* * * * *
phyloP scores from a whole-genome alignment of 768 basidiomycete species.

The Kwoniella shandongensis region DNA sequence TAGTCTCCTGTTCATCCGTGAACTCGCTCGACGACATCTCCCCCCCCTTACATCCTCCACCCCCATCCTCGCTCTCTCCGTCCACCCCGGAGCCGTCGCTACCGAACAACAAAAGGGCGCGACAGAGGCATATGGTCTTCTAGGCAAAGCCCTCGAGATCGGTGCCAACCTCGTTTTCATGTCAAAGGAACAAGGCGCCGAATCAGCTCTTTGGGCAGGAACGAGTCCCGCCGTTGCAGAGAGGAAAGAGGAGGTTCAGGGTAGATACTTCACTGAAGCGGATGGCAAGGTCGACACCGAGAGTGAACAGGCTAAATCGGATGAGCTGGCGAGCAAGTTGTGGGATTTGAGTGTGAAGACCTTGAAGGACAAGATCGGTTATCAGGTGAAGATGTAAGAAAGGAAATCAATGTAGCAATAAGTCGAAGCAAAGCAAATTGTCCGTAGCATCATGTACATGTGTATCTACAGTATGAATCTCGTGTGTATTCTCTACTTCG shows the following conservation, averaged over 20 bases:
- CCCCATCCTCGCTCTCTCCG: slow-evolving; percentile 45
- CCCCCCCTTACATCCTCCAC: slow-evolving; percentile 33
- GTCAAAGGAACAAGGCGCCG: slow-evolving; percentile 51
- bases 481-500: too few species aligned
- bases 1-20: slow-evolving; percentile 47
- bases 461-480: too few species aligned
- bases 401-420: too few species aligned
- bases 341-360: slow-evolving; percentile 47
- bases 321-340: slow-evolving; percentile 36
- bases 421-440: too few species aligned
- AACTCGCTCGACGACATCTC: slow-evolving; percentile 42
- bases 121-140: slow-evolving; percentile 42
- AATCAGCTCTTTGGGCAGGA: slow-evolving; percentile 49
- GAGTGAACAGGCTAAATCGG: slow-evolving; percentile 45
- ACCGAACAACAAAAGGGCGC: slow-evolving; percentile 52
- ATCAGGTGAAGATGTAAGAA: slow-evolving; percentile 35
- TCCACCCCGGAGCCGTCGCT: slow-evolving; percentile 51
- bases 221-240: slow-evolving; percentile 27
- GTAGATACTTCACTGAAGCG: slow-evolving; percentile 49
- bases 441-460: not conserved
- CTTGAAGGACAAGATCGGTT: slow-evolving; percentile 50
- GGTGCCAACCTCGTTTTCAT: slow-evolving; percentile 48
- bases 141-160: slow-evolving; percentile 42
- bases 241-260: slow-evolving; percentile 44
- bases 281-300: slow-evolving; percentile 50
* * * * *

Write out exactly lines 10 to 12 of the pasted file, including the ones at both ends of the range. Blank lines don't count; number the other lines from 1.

- bases 341-360: slow-evolving; percentile 47
- bases 321-340: slow-evolving; percentile 36
- bases 421-440: too few species aligned